Insert multiple individual rows in an Excel spreadsheet

Posted on 2013-05-12
Last Modified: 2013-05-27

Is there a way to insert multiple rows in various locations throughout an  Excel (2010) spreadsheet and avoid having to do it manually one-at-a-time?

For example, suppose you have entries in some number of consecutive rows as shown in Fig. 1 and suppose you want to insert a blank row directly above each cell with the entry "insert row¿".
Fig. 1
One way to do that is to select those specific rows one-at-a-time while holding down the control key (Fig. 2) and then insert new rows.

Fig. 2
Doing this of course results in the desired outcome (i.e. a blank row above each marker) as shown in Fig. 3.

Fig. 3
Now suppose that you are working in a spreadsheet with > 40K rows and your "insert row¿" markers total > 5K. In other words, say there are so many insertions to be made that it is not practical or feasible to manually select every row with a marker. Is there a way to insert rows directly above each marker but do the insertions en masse?

One thing I tried is using the Find box to select every marker in the column (Fig. 4)

Fig. 4
followed by using the insert command and selecting Entire Row (Fig. 5).

Fig. 5
That works great for any row containing a marker in which neither the row directly above nor the row directly below contains a marker. However, in any places where two or more consecutive rows contain markers, the insertion resulted in that many blank rows as a group above the group of markers as shown in Fig. 6.

Fig. 6
Is there a way to get around that result and have the insertions occur directly above each individually marked row?

Question by:Steve_Brady
LVL 22

Accepted Solution

Flyster earned 300 total points
ID: 39160327
Here is a macro that will add a blank row above every instance of "Insert Row" . It is set to work in column B.
Sub AddRows()
Dim LstRow, Ctr, Adj As Integer

LstRow = Range("B65536").End(xlUp).Row
Adj = 0
Application.ScreenUpdating = False

  For Ctr = 1 To LstRow
  Range("B" & Ctr).Select
    If ActiveCell.Value = "Insert Row" Then
      Adj = Adj + 1
  End If
  Next Ctr
  For Ctr = 1 To LstRow + Adj
  Range("B" & Ctr).Select
    If ActiveCell.Value = "Insert Row" Then
      Selection.Insert Shift:=xlDown, CopyOrigin:=xlFormatFromLeftOrAbove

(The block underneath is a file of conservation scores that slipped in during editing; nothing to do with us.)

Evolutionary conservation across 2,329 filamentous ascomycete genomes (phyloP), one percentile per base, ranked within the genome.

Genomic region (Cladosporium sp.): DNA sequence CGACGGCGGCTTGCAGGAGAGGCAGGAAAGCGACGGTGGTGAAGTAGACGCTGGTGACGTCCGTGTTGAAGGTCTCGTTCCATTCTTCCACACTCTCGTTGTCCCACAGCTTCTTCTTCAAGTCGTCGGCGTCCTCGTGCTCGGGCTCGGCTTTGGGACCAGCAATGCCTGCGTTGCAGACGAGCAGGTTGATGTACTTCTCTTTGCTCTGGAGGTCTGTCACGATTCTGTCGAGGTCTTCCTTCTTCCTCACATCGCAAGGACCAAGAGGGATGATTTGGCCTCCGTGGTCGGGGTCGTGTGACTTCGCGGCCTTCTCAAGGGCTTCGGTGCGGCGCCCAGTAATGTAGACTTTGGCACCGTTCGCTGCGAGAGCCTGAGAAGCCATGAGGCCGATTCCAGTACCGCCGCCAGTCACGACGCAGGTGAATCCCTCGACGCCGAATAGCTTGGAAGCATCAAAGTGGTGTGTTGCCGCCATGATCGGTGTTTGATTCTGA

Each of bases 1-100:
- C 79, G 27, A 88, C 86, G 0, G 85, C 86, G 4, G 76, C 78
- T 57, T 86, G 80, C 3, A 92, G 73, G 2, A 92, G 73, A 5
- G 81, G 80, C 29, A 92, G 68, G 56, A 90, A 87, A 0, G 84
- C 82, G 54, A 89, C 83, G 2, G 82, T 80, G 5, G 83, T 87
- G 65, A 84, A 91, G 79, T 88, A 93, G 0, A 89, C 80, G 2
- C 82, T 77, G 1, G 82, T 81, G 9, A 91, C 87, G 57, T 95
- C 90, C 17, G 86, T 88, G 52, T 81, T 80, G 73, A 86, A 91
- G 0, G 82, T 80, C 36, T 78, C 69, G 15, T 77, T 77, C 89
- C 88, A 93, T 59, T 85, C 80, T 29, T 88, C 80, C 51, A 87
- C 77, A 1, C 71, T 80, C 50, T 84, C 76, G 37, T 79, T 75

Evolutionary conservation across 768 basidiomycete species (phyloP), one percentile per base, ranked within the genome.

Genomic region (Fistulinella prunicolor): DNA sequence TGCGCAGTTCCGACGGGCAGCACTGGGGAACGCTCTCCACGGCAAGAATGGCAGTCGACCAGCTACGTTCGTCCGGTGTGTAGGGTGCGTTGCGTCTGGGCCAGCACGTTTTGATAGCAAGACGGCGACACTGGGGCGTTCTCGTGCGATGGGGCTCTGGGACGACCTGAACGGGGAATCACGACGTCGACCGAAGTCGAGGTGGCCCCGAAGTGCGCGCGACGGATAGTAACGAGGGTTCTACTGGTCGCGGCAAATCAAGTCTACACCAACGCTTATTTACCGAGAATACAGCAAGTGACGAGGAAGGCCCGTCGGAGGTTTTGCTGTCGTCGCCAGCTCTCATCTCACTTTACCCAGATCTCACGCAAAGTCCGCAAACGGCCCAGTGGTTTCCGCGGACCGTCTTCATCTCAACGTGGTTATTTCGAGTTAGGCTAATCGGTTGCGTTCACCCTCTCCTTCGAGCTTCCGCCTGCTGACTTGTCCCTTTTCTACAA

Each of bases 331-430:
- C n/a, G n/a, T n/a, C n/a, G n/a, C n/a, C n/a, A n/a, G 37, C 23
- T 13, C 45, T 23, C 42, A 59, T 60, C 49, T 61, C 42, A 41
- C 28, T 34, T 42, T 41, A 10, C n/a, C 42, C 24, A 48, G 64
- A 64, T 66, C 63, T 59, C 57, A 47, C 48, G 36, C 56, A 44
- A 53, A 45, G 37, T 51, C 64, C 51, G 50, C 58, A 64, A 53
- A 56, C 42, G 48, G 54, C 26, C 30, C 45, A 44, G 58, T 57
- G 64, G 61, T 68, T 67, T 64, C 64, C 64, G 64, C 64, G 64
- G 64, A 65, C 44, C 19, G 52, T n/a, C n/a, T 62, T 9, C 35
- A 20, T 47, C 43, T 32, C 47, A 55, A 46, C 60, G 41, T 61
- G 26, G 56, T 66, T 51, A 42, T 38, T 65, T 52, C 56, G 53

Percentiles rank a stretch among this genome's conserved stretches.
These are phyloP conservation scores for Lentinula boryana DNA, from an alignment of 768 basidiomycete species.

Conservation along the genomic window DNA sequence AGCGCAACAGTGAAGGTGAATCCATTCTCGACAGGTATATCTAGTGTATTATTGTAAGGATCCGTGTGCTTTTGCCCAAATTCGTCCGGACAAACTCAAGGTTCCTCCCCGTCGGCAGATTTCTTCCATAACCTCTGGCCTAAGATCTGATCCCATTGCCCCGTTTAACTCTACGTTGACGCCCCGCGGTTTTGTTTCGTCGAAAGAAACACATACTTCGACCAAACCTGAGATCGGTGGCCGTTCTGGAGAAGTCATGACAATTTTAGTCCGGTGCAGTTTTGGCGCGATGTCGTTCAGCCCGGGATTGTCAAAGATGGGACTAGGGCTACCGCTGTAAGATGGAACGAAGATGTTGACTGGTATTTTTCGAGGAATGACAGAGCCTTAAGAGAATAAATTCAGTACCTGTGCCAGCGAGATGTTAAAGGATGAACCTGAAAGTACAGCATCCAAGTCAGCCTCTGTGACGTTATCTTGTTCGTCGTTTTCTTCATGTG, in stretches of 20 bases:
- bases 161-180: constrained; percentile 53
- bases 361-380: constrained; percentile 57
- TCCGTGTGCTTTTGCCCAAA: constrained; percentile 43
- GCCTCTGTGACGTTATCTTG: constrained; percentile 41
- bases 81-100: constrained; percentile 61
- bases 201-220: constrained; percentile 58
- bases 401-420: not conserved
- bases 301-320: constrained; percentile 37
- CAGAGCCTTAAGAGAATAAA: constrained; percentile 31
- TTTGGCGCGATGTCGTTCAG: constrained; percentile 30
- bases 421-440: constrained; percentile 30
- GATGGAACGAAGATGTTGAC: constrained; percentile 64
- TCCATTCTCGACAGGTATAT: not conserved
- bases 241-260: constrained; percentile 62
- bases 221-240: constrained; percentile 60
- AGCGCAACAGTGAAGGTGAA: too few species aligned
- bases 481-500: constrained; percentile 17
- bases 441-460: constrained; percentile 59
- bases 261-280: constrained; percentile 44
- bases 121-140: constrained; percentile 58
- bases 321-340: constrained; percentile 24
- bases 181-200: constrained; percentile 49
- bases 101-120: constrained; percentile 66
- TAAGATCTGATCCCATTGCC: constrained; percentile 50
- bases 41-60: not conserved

Ctr = Ctr + 1
  End If
  Next Ctr
Application.ScreenUpdating = False

End Sub

Open in new window

LVL 17

Assisted Solution

andrewssd3 earned 200 total points
ID: 39163097
One way to avoid having two loops is the common trick of starting at the bottom and working up.  I treat the first row separately for performance, so we don't have to check each time through, but you could have an If statement in the loop to check.
Public Sub RunInsert()

    Call InsertBlankRows(2)

End Sub

Public Sub InsertBlankRows(ByVal markerCol As Long)

    Dim rngToCheck As Range
    Const cINSERT_FLAG As String = "insert row"
    Set rngToCheck = ActiveSheet.Columns(markerCol)
    Dim c As Range
    ' get the last used cell in the range
    Set c = rngToCheck.Cells(rngToCheck.Worksheet.Rows.Count, 1).End(xlUp)

    Do While c.Row > 1
        If StrComp(c.Value, cINSERT_FLAG, vbTextCompare) = 0 Then
            Set c = c.Offset(-2, 0)
            Set c = c.Offset(-1, 0)
        End If
    ' do the top row if required
    If StrComp(c.Value, cINSERT_FLAG, vbTextCompare) = 0 Then
    End If

End Sub

Open in new window


Author Closing Comment

ID: 39199807

Featured Post

Efficient way to get backups off site to Azure

This user guide provides instructions on how to deploy and configure both a StoneFly Scale Out NAS Enterprise Cloud Drive virtual machine and Veeam Cloud Connect in the Microsoft Azure Cloud.

Question has a verified solution.

If you are experiencing a similar issue, please ask a related question

Convert between Excel file formats (.XLS, .XLSX, .XLSM) with/without macro option David Miller (dlmille) Intro Over this past Fall, I've had the opportunity to see several similar requests and have developed a couple related solutions associate…
This tutorial explains how to create a series of drop-down lists that are dependent upon prior selections to guide (“force”) the user to make the correct selection and reduce data errors within Microsoft Excel. Excel 2010 was used for this tutorial;…
This Micro Tutorial will demonstrate in Google Sheets how to use the HYPERLINK function to create live links inside your spreadsheet.
Many functions in Excel can make decisions. The most simple of these is the IF function: it returns a value depending on whether a condition you describe is true or false. Once you get the hang of using the IF function, you will find it easier to us…

770 members asked questions and received personalized solutions in the past 7 days.

Join the community of 500,000 technology professionals and ask your questions.

Join & Ask a Question